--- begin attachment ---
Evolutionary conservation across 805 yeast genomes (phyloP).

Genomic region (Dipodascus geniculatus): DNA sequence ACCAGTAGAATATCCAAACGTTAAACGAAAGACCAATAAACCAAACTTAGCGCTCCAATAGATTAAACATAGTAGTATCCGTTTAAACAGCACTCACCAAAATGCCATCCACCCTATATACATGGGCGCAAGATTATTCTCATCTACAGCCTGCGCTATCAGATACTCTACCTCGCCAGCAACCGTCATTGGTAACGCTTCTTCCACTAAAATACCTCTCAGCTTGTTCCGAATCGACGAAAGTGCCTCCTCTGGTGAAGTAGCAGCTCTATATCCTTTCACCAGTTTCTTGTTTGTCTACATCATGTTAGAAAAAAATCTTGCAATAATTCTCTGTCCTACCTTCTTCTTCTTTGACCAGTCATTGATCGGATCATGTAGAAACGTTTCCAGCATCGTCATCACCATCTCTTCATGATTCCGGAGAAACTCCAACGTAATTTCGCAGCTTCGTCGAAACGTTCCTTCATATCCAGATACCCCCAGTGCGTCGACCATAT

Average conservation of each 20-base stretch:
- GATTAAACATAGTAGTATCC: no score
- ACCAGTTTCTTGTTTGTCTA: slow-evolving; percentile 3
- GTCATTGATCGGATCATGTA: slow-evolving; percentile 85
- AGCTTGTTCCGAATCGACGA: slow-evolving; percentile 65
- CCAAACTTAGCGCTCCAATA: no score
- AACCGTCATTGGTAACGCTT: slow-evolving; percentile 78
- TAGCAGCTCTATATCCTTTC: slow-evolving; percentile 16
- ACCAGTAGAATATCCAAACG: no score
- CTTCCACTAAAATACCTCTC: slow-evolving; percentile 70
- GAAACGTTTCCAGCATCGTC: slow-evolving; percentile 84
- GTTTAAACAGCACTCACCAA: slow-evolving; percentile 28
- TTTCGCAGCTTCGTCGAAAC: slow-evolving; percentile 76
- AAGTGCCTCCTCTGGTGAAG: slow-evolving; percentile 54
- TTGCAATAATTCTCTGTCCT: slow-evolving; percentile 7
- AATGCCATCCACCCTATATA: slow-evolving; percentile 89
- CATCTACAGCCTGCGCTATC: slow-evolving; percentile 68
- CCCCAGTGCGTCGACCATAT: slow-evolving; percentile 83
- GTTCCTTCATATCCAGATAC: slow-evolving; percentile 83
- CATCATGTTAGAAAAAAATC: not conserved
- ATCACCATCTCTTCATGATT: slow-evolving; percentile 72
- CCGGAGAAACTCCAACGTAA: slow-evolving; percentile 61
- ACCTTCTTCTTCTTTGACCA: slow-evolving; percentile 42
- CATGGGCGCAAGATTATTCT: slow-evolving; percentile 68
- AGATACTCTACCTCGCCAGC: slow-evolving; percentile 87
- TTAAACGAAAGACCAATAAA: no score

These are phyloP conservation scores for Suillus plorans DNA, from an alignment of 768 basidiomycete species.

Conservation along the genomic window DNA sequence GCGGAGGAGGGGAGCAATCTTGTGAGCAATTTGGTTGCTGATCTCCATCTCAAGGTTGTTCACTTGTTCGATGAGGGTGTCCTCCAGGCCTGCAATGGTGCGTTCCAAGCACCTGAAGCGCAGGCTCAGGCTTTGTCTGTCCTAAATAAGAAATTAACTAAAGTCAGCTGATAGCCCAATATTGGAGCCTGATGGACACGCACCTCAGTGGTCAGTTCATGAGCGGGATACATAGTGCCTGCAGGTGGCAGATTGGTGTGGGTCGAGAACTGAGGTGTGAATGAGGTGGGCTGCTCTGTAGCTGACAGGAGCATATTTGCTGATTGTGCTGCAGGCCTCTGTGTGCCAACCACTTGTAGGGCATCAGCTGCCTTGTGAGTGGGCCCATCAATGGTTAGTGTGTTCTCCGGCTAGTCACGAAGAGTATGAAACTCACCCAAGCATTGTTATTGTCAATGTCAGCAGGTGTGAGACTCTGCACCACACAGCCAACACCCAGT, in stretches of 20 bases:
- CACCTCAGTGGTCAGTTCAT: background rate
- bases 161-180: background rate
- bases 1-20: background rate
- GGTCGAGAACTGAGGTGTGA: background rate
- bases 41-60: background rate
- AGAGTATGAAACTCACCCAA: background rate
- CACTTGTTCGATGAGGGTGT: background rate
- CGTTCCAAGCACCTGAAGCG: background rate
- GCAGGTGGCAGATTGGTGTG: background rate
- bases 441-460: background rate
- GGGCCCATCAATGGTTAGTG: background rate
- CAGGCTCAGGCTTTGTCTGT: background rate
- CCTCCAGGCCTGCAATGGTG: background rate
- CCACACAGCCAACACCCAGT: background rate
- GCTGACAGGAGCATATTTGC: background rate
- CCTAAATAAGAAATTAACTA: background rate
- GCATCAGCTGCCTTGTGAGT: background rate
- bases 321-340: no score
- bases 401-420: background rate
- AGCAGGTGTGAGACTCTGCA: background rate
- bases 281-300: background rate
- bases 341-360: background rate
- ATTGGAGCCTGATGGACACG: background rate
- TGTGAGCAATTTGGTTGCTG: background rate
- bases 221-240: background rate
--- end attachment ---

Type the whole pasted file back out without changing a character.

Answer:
Evolutionary conservation across 805 yeast genomes (phyloP).

Genomic region (Dipodascus geniculatus): DNA sequence ACCAGTAGAATATCCAAACGTTAAACGAAAGACCAATAAACCAAACTTAGCGCTCCAATAGATTAAACATAGTAGTATCCGTTTAAACAGCACTCACCAAAATGCCATCCACCCTATATACATGGGCGCAAGATTATTCTCATCTACAGCCTGCGCTATCAGATACTCTACCTCGCCAGCAACCGTCATTGGTAACGCTTCTTCCACTAAAATACCTCTCAGCTTGTTCCGAATCGACGAAAGTGCCTCCTCTGGTGAAGTAGCAGCTCTATATCCTTTCACCAGTTTCTTGTTTGTCTACATCATGTTAGAAAAAAATCTTGCAATAATTCTCTGTCCTACCTTCTTCTTCTTTGACCAGTCATTGATCGGATCATGTAGAAACGTTTCCAGCATCGTCATCACCATCTCTTCATGATTCCGGAGAAACTCCAACGTAATTTCGCAGCTTCGTCGAAACGTTCCTTCATATCCAGATACCCCCAGTGCGTCGACCATAT

Average conservation of each 20-base stretch:
- GATTAAACATAGTAGTATCC: no score
- ACCAGTTTCTTGTTTGTCTA: slow-evolving; percentile 3
- GTCATTGATCGGATCATGTA: slow-evolving; percentile 85
- AGCTTGTTCCGAATCGACGA: slow-evolving; percentile 65
- CCAAACTTAGCGCTCCAATA: no score
- AACCGTCATTGGTAACGCTT: slow-evolving; percentile 78
- TAGCAGCTCTATATCCTTTC: slow-evolving; percentile 16
- ACCAGTAGAATATCCAAACG: no score
- CTTCCACTAAAATACCTCTC: slow-evolving; percentile 70
- GAAACGTTTCCAGCATCGTC: slow-evolving; percentile 84
- GTTTAAACAGCACTCACCAA: slow-evolving; percentile 28
- TTTCGCAGCTTCGTCGAAAC: slow-evolving; percentile 76
- AAGTGCCTCCTCTGGTGAAG: slow-evolving; percentile 54
- TTGCAATAATTCTCTGTCCT: slow-evolving; percentile 7
- AATGCCATCCACCCTATATA: slow-evolving; percentile 89
- CATCTACAGCCTGCGCTATC: slow-evolving; percentile 68
- CCCCAGTGCGTCGACCATAT: slow-evolving; percentile 83
- GTTCCTTCATATCCAGATAC: slow-evolving; percentile 83
- CATCATGTTAGAAAAAAATC: not conserved
- ATCACCATCTCTTCATGATT: slow-evolving; percentile 72
- CCGGAGAAACTCCAACGTAA: slow-evolving; percentile 61
- ACCTTCTTCTTCTTTGACCA: slow-evolving; percentile 42
- CATGGGCGCAAGATTATTCT: slow-evolving; percentile 68
- AGATACTCTACCTCGCCAGC: slow-evolving; percentile 87
- TTAAACGAAAGACCAATAAA: no score

These are phyloP conservation scores for Suillus plorans DNA, from an alignment of 768 basidiomycete species.

Conservation along the genomic window DNA sequence GCGGAGGAGGGGAGCAATCTTGTGAGCAATTTGGTTGCTGATCTCCATCTCAAGGTTGTTCACTTGTTCGATGAGGGTGTCCTCCAGGCCTGCAATGGTGCGTTCCAAGCACCTGAAGCGCAGGCTCAGGCTTTGTCTGTCCTAAATAAGAAATTAACTAAAGTCAGCTGATAGCCCAATATTGGAGCCTGATGGACACGCACCTCAGTGGTCAGTTCATGAGCGGGATACATAGTGCCTGCAGGTGGCAGATTGGTGTGGGTCGAGAACTGAGGTGTGAATGAGGTGGGCTGCTCTGTAGCTGACAGGAGCATATTTGCTGATTGTGCTGCAGGCCTCTGTGTGCCAACCACTTGTAGGGCATCAGCTGCCTTGTGAGTGGGCCCATCAATGGTTAGTGTGTTCTCCGGCTAGTCACGAAGAGTATGAAACTCACCCAAGCATTGTTATTGTCAATGTCAGCAGGTGTGAGACTCTGCACCACACAGCCAACACCCAGT, in stretches of 20 bases:
- CACCTCAGTGGTCAGTTCAT: background rate
- bases 161-180: background rate
- bases 1-20: background rate
- GGTCGAGAACTGAGGTGTGA: background rate
- bases 41-60: background rate
- AGAGTATGAAACTCACCCAA: background rate
- CACTTGTTCGATGAGGGTGT: background rate
- CGTTCCAAGCACCTGAAGCG: background rate
- GCAGGTGGCAGATTGGTGTG: background rate
- bases 441-460: background rate
- GGGCCCATCAATGGTTAGTG: background rate
- CAGGCTCAGGCTTTGTCTGT: background rate
- CCTCCAGGCCTGCAATGGTG: background rate
- CCACACAGCCAACACCCAGT: background rate
- GCTGACAGGAGCATATTTGC: background rate
- CCTAAATAAGAAATTAACTA: background rate
- GCATCAGCTGCCTTGTGAGT: background rate
- bases 321-340: no score
- bases 401-420: background rate
- AGCAGGTGTGAGACTCTGCA: background rate
- bases 281-300: background rate
- bases 341-360: background rate
- ATTGGAGCCTGATGGACACG: background rate
- TGTGAGCAATTTGGTTGCTG: background rate
- bases 221-240: background rate